If there were an economic and monetary union, in which the power to act independently had actually been abolished, ‘co-ordinated’ reflation of the kind which is so urgently needed now could only be undertaken by a federal European government. Without such an institution, EMU would prevent effective action by individual countries and put nothing in […]

via The euro disaster — Wynne Godley was spot on already back in 1992! — LARS P. SYLL

Socialism no longer ‘whispered’ for Labour

“You no longer have to whisper it, it’s called socialism.” With these words, UK shadow finance minister John McDonnell reconfirmed the Labour Party’s commitment to transforming British society, should they win the next election. On current polling evidence, this seems unlikely.

For those of us more inclined towards the social democratic wing of Labour, this rhetoric is a little dismaying. I am not convinced that the hard left has widespread appeal beyond the party’s core membership. An appeal to ‘middle England’, alongside the working class and those nearer the top of society who see the importance of progressive politics, is vital should they actually want to win the next election and obtain the power required to put policies into action. Continue reading

Japan, Abenomics and moving beyond Keynesianism forever


Japanese PM Shinzo Abe, instigator of ‘Abenomics’

The Japanese government yesterday announced a fiscal stimulus for the economy of 28 trillion yen, or $275bn. Although much of this money is not new, it has been hailed as leading the way against austerity and towards expanding demand. This is part of the three-pronged package of policies known as Abenomics, named after the Prime Minister Shinzo Abe. This includes monetary stimulus in the form of quantitative easing, fiscal stimulus (tax cuts and public spending increases) and structural reforms to labour and product markets.

The Economist magazine claimed recently that Abenomics has been a partial success. In a country with an ageing and shrinking population, labour force participation is slowly growing as more women find work. Inflation is now positive as the price level slowly rises, although this may be largely due to the yen’s depreciation. The yen has strengthened recently and price rises have for the moment stalled.

But stimuli to demand, whether monetary or fiscal, have their limits if the productive side of the economy does not expand its output and productivity. The real structural problem is the huge accumulation of savings by firms. Corporate savings exceed investment by a substantial margin. This imposes a deflationary impulse to the economy. Arguably, these savings need to fall, and the funds flow to households for them to spend on consumption. It could also redistribute the funds available for investment towards more efficient firms looking to invest in profitable new areas, so raising the productivity of capital spending. As Michael Pettis has argued, the key structural policy change is for corporate savings to be redistributed to households, and it is this process which will ensure the more rapid growth of private demand necessary for a reasonable growth rate. Continue reading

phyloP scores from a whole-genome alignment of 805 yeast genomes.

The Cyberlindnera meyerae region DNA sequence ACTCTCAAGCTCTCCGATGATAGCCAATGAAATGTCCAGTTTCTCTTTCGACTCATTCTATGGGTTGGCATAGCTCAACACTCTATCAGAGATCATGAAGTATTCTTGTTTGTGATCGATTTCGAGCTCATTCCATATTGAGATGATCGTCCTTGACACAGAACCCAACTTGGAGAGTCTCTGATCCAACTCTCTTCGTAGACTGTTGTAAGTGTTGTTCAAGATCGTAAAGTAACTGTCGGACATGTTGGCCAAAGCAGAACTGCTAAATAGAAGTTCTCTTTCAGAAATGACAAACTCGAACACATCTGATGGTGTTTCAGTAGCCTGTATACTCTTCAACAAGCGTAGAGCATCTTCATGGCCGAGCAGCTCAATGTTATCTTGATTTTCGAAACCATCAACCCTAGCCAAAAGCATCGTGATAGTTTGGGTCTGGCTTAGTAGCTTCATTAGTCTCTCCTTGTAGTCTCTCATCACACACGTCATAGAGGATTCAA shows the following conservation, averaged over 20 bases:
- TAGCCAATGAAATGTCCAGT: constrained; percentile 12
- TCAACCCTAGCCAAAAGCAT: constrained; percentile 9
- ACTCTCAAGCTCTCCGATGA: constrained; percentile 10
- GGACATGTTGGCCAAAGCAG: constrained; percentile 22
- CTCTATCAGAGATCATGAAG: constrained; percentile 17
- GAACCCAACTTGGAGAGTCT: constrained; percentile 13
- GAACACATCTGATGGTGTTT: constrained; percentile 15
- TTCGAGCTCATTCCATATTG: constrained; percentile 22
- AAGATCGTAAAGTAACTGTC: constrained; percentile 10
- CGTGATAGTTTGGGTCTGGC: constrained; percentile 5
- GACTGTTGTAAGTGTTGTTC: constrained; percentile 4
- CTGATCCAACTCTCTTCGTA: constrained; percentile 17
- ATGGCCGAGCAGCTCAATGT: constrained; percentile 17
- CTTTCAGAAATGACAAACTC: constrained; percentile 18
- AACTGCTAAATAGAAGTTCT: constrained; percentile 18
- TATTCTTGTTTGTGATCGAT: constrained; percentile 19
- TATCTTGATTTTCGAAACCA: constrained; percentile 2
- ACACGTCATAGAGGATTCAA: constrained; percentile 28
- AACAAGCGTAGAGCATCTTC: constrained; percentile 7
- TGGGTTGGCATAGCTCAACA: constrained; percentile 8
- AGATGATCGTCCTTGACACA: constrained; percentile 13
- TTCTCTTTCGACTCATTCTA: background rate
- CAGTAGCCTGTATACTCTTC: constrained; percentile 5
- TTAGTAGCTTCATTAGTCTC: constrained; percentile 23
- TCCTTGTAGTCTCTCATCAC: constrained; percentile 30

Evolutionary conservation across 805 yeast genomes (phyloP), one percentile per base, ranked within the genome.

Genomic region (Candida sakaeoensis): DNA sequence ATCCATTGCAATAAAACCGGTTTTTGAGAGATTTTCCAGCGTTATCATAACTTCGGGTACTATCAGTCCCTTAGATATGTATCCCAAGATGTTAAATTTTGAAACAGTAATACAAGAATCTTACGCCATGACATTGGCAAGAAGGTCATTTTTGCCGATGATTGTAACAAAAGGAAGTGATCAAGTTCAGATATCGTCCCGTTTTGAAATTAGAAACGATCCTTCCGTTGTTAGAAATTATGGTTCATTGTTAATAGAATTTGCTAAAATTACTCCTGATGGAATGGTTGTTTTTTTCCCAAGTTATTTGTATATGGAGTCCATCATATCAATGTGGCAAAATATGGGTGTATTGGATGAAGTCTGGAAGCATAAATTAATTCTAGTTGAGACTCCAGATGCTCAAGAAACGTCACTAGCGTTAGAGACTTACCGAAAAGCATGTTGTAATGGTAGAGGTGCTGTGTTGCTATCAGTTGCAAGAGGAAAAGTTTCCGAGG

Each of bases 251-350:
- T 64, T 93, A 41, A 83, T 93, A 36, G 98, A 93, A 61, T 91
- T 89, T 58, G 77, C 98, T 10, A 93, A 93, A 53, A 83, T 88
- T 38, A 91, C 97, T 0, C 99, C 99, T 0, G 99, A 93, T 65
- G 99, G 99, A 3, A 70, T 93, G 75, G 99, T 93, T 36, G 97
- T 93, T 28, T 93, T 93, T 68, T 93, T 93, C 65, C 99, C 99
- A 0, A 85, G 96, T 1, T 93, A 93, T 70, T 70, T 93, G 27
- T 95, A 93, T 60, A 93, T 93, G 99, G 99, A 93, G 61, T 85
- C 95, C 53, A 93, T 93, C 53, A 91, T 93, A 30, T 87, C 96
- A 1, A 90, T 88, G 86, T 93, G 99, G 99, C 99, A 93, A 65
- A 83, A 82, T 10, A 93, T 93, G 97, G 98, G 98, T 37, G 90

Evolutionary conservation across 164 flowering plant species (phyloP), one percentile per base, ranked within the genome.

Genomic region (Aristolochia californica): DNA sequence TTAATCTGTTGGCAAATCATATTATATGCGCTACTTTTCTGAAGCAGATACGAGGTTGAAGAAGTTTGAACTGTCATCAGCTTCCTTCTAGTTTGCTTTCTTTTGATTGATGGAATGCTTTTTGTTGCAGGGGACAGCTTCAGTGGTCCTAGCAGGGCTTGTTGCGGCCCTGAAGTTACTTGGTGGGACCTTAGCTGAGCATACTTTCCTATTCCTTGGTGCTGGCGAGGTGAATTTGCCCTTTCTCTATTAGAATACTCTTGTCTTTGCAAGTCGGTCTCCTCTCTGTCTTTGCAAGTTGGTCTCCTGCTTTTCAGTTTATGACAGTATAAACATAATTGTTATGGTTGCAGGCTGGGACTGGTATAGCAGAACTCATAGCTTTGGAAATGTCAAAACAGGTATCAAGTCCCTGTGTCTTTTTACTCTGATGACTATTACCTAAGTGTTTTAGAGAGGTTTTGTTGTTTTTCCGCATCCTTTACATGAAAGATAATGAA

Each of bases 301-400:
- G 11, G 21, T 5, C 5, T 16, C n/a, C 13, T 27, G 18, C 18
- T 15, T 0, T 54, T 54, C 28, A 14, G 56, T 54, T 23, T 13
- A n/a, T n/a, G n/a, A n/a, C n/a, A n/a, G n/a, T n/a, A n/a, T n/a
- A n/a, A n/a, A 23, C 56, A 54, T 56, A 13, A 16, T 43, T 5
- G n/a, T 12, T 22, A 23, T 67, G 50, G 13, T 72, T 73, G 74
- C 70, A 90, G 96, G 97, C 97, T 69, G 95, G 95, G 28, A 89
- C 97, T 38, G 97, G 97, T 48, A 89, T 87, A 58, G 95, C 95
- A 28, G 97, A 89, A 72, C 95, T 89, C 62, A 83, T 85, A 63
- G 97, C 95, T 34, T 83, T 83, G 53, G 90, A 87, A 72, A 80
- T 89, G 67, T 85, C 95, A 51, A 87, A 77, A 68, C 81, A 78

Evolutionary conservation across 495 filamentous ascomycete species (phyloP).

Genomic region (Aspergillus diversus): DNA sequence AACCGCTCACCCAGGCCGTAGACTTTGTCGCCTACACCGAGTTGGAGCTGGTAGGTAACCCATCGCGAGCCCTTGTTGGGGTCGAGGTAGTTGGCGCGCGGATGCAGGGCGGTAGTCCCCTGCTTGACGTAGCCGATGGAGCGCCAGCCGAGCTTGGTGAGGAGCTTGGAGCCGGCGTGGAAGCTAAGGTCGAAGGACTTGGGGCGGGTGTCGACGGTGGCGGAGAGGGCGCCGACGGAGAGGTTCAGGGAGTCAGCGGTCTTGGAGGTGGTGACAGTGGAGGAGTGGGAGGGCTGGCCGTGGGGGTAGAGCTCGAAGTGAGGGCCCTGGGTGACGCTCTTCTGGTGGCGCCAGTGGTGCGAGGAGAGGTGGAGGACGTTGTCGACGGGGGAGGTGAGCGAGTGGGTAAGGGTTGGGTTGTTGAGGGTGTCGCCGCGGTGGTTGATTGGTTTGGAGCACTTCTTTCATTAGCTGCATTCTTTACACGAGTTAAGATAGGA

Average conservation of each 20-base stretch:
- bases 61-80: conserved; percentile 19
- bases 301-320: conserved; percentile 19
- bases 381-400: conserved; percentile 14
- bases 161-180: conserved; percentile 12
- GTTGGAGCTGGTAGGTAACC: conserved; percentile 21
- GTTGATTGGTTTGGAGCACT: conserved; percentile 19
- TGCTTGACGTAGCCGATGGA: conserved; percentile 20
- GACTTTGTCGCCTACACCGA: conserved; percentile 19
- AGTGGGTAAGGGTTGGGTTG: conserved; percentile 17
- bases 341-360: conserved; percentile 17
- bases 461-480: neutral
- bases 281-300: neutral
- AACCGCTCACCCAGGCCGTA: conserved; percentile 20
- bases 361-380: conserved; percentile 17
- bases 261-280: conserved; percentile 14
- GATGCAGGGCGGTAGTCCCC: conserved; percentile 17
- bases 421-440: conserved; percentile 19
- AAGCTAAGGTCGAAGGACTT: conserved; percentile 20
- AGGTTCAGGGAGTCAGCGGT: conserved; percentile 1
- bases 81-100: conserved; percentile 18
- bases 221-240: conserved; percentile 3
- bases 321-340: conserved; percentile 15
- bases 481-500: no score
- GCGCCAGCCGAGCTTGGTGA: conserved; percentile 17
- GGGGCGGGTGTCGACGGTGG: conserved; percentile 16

The continued failure of the government’s ‘long term economic plan’


The ex-chancellor George Osborne in his hard hat

Some evidence here that the outcomes of the oft-mentioned ‘long term economic plan’ of the UK government have fallen far short of predictions and claims. First of all: austerity. Geoff Tily, Senior Economist at the TUC, shows that public sector net borrowing for the first quarter of this financial year was £26.6bn, more than the November 2011 official forecast for the whole of the 2015/16, which was £24bn.

The cuts to public spending and tax increases have reduced the deficit much more slowly than hoped, since growth has been much weaker than forecast since 2010.

The government has claimed many times that it has turned the economy around and saved it from ruin. What it doesn’t mention is that recovery was underway when it came into office in 2010. The combination of austerity and the Eurozone crisis slowed growth significantly until 2013, when it picked up and the chancellor George Osborne in fact relaxed austerity to some extent.

The UK’s recovery since the recession has been the weakest since records began. Continue reading